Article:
With the forest cleared, one could stand where the car park now is and see right the way to the gasometers by Common Pond in Hailsham. The cleared forest allowed the return of bright yellow broom and foxgloves. Conditions were also right for migrating nightjars who stayed and nested.

Thousands of soldiers camped here to prepare for the D-Day landings in Normandy. Huts and an emergency aircraft landing strip were constructed.

The land was bought by the Forestry Commission in 1953 and eventually established as a public recreation area with nature trails, car parks and picnic facilities.

The wood suffered enormous damage in the Great Storm of 16th October 1987. Arlington Village | Abbots Wood | local Attractions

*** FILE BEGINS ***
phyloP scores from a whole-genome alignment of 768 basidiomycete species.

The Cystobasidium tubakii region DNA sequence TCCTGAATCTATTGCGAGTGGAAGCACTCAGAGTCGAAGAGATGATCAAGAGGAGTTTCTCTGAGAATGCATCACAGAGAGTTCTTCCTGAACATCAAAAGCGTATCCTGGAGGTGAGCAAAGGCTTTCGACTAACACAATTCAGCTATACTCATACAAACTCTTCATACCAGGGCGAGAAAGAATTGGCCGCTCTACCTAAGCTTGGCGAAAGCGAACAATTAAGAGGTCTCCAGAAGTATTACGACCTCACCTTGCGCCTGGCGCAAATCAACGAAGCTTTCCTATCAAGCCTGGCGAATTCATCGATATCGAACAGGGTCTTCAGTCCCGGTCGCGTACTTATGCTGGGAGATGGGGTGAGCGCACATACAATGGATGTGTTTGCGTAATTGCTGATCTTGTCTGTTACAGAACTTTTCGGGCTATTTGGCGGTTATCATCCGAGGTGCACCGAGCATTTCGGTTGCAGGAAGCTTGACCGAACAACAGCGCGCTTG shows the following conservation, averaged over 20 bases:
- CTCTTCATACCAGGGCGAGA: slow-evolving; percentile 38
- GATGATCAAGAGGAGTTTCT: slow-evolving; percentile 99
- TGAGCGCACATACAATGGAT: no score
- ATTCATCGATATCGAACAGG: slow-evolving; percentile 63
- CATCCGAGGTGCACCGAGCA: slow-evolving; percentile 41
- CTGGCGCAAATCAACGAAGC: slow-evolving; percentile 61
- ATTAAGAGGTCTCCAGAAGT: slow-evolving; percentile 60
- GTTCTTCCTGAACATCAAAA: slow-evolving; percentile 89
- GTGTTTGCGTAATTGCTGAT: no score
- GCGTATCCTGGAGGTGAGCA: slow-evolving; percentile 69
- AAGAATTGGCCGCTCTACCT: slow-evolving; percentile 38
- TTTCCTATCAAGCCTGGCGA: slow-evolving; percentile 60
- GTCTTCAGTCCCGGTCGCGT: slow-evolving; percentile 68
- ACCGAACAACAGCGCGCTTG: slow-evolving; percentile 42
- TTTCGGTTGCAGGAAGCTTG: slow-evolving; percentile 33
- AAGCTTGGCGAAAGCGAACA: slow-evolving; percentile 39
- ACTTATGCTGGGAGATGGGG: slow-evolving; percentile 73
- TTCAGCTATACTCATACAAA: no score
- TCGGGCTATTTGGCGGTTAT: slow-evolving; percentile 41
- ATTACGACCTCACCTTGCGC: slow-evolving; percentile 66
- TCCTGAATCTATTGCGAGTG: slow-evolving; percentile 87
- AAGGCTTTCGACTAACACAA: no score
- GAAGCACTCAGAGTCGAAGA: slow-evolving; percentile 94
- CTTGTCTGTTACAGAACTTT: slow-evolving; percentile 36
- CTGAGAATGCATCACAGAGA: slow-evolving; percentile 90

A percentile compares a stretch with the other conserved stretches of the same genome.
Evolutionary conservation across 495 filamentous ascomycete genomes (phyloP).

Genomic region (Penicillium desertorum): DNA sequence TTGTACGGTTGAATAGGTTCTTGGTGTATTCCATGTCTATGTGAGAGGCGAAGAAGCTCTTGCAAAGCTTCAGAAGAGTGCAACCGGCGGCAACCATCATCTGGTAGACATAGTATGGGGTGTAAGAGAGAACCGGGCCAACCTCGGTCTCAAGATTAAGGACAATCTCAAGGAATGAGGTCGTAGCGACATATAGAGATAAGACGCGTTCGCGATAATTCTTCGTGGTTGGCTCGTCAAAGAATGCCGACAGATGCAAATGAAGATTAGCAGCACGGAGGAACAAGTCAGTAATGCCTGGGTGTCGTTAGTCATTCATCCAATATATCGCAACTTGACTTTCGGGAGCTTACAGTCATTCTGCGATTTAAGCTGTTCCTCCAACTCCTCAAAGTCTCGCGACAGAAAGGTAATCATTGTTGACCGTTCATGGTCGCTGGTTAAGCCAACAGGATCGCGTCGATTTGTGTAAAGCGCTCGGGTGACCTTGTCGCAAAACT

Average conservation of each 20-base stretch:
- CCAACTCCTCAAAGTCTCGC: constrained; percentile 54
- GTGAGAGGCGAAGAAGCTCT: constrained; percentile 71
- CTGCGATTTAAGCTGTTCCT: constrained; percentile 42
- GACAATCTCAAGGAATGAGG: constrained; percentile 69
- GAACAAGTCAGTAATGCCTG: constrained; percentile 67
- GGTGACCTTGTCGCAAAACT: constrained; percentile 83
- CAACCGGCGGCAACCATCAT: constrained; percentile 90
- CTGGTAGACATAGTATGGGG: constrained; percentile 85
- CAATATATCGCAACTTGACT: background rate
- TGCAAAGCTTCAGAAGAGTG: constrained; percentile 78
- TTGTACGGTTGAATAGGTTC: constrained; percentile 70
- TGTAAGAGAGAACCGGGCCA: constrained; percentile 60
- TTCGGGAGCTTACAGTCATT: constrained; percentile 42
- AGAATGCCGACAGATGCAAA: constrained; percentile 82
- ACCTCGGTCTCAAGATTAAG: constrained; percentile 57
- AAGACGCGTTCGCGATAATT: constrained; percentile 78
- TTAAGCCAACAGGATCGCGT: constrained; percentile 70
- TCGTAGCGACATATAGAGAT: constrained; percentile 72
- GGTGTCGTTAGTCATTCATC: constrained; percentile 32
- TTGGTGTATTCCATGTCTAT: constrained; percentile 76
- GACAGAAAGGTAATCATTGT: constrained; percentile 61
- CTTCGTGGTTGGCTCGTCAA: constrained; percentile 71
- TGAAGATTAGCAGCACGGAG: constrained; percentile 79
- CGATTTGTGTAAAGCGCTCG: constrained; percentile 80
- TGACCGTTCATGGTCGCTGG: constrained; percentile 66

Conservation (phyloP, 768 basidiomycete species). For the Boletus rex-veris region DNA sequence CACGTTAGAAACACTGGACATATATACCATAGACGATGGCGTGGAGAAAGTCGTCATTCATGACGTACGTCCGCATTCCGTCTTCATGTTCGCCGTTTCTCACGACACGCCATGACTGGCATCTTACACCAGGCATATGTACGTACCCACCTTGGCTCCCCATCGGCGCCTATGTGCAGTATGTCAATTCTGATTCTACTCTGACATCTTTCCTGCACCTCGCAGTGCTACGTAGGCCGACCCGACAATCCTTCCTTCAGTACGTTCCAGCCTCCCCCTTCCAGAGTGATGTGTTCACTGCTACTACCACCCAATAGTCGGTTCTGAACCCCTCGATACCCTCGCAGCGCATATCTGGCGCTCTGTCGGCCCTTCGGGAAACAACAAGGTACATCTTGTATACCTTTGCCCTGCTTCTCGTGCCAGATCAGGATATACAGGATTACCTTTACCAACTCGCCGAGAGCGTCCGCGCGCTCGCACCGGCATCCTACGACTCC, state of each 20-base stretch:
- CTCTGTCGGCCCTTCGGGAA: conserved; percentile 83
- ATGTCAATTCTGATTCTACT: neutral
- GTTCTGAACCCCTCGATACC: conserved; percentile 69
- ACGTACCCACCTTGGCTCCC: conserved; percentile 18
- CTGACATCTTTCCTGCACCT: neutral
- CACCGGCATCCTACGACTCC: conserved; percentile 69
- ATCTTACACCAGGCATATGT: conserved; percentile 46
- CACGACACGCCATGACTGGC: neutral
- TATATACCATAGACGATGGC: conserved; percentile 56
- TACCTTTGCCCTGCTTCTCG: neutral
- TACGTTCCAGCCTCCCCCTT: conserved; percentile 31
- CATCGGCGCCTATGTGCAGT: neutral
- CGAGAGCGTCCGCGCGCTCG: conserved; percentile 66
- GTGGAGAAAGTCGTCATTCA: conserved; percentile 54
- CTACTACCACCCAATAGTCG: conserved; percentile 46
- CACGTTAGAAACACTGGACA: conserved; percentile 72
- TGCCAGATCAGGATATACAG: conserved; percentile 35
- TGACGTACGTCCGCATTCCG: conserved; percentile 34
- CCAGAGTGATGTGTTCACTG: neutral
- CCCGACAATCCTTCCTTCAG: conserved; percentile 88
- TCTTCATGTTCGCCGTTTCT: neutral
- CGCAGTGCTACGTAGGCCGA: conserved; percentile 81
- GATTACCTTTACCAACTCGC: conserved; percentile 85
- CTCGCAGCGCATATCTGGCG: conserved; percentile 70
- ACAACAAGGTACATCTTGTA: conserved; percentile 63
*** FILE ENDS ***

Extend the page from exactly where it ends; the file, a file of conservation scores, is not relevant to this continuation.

Regeneration following Great Storm of October 1987 from Abbots Wood - Forest Research

Several native species, including oak, have been planted to increase the variety of trees present.

  • Original conifer species { i.e. planted by the forestry commission after WWII]: Corsican pine and Douglas fir

  • Current trees: Similar amounts of birch and hornbeam (mostly from coppice shoots).

  • Groundflora: Bramble, honeysuckle, bluebell and woodsage plus other grasses and herbs.

Butterfly Conservation; Sussex Branch description of Abbot's Wood Butterfly Conservation - Sussex Branch - PAGE TITLE (

Historically excellent for butterflies, moths and many other species, both flora and fauna.

Key species Pearl Bordered Fritillary, Grizzled Skipper, Silver Washed Fritillary, White Admiral